United Kingdom

School where pupil, nine, was killed when locker he was climbing on fell over is fined £28,000 

A school has been fined more than £28,000 after a nine-year-old boy was killed when a 6ft tall wooden locker fell on top of him.

Leo Latifi, was injured at Great Baddow High School in Chelmsford, Essex, on 23 May 2019, after falling from the lockers, becoming trapped underneath and hitting his head on a bench.

He was not a pupil there but had been attending after-school swimming lessons with his school, St Michael's Primary School, when the incident took place at around 6:30pm.  

CPR was administered by emergency services at the scene and Leo was transferred to Broomfield Hospital in Chelmsford by air ambulance, where he later died.  

A post-mortem examination into his death, carried out at London's Great Ormond Street Hospital, confirmed Leo died as a result of a severe head injury.

A jury inquest into Leo's death in October 2020 concluded that he died as a result of an accident, that was 'significantly contributed to' by a lack of 'appropriate assessment' into the risks.

Leo Latifi (pictured), was injured at Great Baddow High School in Chelmsford, Essex, on 23 May 2019, after falling from the lockers and becoming trapped underneath

The jury foreman, speaking on behalf of the 11 jurors, said: 'We agreed it was an accident.

'Leo Latifi's death was significantly contributed to by a lack of appropriate assessment to clear and obvious risks in relation to the locker unit not being secured to a solid wall. 

'Adequate precautions and training measures were not taken to address this measure.'

They added that the site manager had 'never checked' the fittings on the locker.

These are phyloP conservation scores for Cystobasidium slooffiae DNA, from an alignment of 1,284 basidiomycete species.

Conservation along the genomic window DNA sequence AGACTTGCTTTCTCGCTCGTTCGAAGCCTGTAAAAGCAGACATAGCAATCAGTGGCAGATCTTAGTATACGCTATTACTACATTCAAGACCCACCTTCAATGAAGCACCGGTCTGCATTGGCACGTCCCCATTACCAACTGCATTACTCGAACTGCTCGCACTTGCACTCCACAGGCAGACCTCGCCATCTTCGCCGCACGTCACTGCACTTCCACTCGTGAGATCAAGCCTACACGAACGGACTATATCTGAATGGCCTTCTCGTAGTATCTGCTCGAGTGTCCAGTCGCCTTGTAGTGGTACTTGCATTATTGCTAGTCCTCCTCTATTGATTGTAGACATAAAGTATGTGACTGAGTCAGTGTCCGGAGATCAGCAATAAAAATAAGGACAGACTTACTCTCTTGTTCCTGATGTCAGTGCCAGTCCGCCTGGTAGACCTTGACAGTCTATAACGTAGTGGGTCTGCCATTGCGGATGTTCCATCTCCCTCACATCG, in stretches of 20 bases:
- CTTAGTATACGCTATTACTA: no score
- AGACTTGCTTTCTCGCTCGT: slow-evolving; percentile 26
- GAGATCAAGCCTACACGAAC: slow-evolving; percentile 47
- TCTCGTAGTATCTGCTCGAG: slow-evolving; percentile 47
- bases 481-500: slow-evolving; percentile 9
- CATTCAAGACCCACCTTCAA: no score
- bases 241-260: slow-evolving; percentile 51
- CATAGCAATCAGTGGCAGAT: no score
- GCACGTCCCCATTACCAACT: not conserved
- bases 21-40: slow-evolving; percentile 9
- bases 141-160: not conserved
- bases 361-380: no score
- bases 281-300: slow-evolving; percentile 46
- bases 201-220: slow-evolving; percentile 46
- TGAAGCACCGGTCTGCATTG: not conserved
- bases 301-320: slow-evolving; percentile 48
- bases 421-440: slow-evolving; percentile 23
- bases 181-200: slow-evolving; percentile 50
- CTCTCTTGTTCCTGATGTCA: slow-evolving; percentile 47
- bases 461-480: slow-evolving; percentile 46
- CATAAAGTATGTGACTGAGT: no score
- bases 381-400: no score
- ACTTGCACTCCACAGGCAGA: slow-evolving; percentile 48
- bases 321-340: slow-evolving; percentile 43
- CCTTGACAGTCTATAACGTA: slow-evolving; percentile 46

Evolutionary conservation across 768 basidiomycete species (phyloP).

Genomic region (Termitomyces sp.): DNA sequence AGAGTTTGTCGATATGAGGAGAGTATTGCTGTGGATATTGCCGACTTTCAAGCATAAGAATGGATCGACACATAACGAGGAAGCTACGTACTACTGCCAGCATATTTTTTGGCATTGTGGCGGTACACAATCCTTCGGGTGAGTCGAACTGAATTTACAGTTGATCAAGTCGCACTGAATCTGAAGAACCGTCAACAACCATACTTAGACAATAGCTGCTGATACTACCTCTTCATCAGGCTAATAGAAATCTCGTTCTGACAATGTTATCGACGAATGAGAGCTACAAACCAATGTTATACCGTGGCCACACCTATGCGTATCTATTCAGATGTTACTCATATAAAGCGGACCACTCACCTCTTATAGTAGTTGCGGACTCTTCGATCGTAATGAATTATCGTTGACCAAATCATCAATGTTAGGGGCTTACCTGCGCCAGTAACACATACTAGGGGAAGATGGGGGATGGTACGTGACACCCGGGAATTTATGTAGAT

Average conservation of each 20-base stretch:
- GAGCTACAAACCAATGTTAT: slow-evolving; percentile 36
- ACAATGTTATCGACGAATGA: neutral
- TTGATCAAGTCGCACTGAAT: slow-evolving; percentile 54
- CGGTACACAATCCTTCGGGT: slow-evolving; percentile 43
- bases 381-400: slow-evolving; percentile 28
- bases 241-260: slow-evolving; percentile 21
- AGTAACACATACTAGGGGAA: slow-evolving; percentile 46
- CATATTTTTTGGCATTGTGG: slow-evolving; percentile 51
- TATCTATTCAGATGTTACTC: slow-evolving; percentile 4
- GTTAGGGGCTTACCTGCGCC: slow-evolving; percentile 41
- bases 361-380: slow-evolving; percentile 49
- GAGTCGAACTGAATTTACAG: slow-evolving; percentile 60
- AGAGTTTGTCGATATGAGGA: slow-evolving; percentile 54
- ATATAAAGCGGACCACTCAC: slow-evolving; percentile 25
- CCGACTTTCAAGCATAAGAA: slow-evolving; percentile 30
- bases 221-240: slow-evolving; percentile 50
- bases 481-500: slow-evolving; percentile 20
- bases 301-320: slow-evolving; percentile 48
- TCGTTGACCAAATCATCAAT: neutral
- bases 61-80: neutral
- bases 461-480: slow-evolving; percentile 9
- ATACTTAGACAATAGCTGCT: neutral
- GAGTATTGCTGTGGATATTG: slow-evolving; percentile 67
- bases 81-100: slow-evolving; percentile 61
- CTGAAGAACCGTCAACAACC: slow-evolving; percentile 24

Great Baddow High School faced a Health and Safety Executive prosecution hearing (HSE) at Chelmsford Magistrates' Court yesterday afternoon.

The court heard that Leo, from Galleywood, Chelmsford, was taking swimming lessons with an organisation that was renting the swimming pool while the school was closed.

Then, tragedy struck when he and a friend were climbing on the locker units that hadn't been attached to the wall.

His parents, Natalie, 32, and Eduart, 39, (pictured together with Leo) have described living through their 'worst nightmare' of losing their eldest son

The prosecution at the case hearing said it was an 'obvious' risk and, 'despite guidance, the school failed to ensure furniture was fixed.'

They added that it 'posed risk to students.' 

Behind the lockers, there were holes and rawl plugs where the lockers should have been screwed in, which suggests that they were attached to the wall at some point, the court heard.

However, at the time of the incident in 2019, they were not attached to the wall as no screws were found at the scene.

The court heard that a refurbishment project took place in 2013/2014, which saw the changing of carpets in the changing rooms.

During the process, the lockers were temporarily removed, which the school claims they were unaware of.